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Tag Archives: JDBC

How to retrieve tables of custom object types with JDBC

24-Jul-12

The following is not only a personal reminder for me but also a first try to answer some questions on Stack Overflow

You can create custom object types in an Oracle database like so:

CREATE TYPE t_demo_object AS OBJECT (
  some_number  NUMBER,
  some_string  varchar2(32)
)
/

Those types can have member functions, custom constructors and some pretty neat features inside oracle.

There also exists tables of them like so

CREATE TYPE t_demo_objects IS TABLE OF t_demo_object
/

They can be used to do stuff like pipelined functions.

Often those types are used as results of stored functions and procedures, probably like so:

CREATE OR REPLACE PROCEDURE p_generate_demo_objects(p_num IN NUMBER, p_data OUT t_demo_objects) AS 
BEGIN
	p_data := t_demo_objects();
	p_data.extend(p_num);
	FOR i IN 1..p_num LOOP
		p_data(i) := t_demo_object(i, 'Index ' || i);
	END LOOP;
END p_generate_demo_objects;

As long as this is used only within the database, everything is fine with Oracle Object Types… But often a procedure like this will be called from the outside through jdbc.

How to retrieve this object type? As an java.sql.Array of java.sql.Structs.

I’m doing it like so with minimal dependencies on the Oracle JDBC driver:

package tests.jdbc;
 
import java.sql.Array;
import java.sql.CallableStatement;
import java.sql.Connection;
import java.sql.DriverManager;
import java.sql.ResultSetMetaData;
import java.sql.Struct;
import java.sql.Types;
 
import oracle.sql.StructDescriptor;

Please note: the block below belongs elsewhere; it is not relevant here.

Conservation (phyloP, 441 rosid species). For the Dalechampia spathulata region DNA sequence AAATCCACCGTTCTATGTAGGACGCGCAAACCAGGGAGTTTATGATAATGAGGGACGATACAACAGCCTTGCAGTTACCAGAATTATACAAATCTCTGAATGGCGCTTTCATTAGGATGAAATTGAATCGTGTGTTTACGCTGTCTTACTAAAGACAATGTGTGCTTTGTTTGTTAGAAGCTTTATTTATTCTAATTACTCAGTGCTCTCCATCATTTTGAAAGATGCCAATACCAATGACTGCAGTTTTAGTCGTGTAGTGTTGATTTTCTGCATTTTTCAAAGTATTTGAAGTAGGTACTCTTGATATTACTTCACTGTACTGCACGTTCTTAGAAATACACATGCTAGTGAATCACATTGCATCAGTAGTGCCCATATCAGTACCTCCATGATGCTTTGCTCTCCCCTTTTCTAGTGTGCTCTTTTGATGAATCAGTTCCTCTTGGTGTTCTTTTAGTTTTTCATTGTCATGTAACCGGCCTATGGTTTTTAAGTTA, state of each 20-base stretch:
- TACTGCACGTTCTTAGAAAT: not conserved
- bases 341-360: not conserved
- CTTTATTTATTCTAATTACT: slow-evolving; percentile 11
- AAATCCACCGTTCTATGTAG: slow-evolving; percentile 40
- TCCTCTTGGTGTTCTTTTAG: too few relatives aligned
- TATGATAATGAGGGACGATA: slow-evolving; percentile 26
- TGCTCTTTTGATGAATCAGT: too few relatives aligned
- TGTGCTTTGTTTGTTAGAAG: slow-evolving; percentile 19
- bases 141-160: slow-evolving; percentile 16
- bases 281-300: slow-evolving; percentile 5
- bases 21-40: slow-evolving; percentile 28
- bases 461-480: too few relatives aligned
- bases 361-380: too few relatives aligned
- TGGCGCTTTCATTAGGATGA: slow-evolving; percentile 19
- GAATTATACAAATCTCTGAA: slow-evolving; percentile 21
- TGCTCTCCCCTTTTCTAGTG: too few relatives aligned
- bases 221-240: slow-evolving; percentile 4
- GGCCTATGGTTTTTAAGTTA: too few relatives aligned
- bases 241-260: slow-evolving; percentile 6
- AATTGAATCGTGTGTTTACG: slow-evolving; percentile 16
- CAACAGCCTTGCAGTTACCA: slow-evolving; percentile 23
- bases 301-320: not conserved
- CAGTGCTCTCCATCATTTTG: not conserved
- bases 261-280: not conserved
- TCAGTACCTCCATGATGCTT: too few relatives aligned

public class OracleTableOfResult {
	public static void main(String...a) throws Exception {
		Class.forName("oracle.jdbc.OracleDriver");
		Connection connection = DriverManager.getConnection("jdbc:oracle:thin:<USER>/<PASS>@<DATABASEHOST>:1521:<SERVICE>");
 
		final String typeName = "T_DEMO_OBJECT";
		final String typeTableName = "T_DEMO_OBJECTS";
 
		// Get a description of your type (Oracle specific)
		final StructDescriptor structDescriptor = StructDescriptor.createDescriptor(typeName.toUpperCase(), connection);		
		final ResultSetMetaData metaData = structDescriptor.getMetaData();
 
		// Call the procedure (or whatever else) that returns the table of a custom type
		CallableStatement cs = connection.prepareCall("{call p_generate_demo_objects(?, ?)}");
		cs.setInt(1, 5);
		// Result is an java.sql.Array...
		cs.registerOutParameter(2, Types.ARRAY, typeTableName);		
		cs.execute();
 
		// ...who's elements are java.sql.Structs
		Object[] data = (Object[]) ((Array) cs.getObject(2)).getArray();
		for(Object tmp : data) {
			Struct row = (Struct) tmp;
			// Attributes are index 1 based...
			int idx = 1;
			for(Object attribute : row.getAttributes()) {				
				System.out.println(metaData.getColumnName(idx) + " = " + attribute);											
				++idx;
			}
			System.out.println("---");
		}
		cs.close();		
		connection.close();
	}
}

In the original question is also room for improving the pl/sql procedure.

You can fill the resulting object procedural with a loop but you can also use a “bulk collect into”:

SELECT t_demo_object(colum_a, column_b) bulk collect INTO p_data FROM some_table;

which should be considerable faster on large datasets.

Note that it is not possible to use package level array types of record types in JDBC:

Oracle JDBC does not support RAW, DATE, and PL/SQL RECORD as element types.

Accessing PL/SQL Index-by Tables

Sadly, we have a legacy application that makes extensive use of such types… We had to rewrite most of the procedures.

Oracle, JBDC, CallableStatements and named parameters

23-Jul-12

Update: Please take a note of comment #5 by DSurber. He works for Oracle and sheds some light on named parameters. In short: The names of the parameter do not refer to named placeholders in statement (like in JPA for example) but to PL/SQL named parameters!. Thank you very much.

You might have wondered what happened here: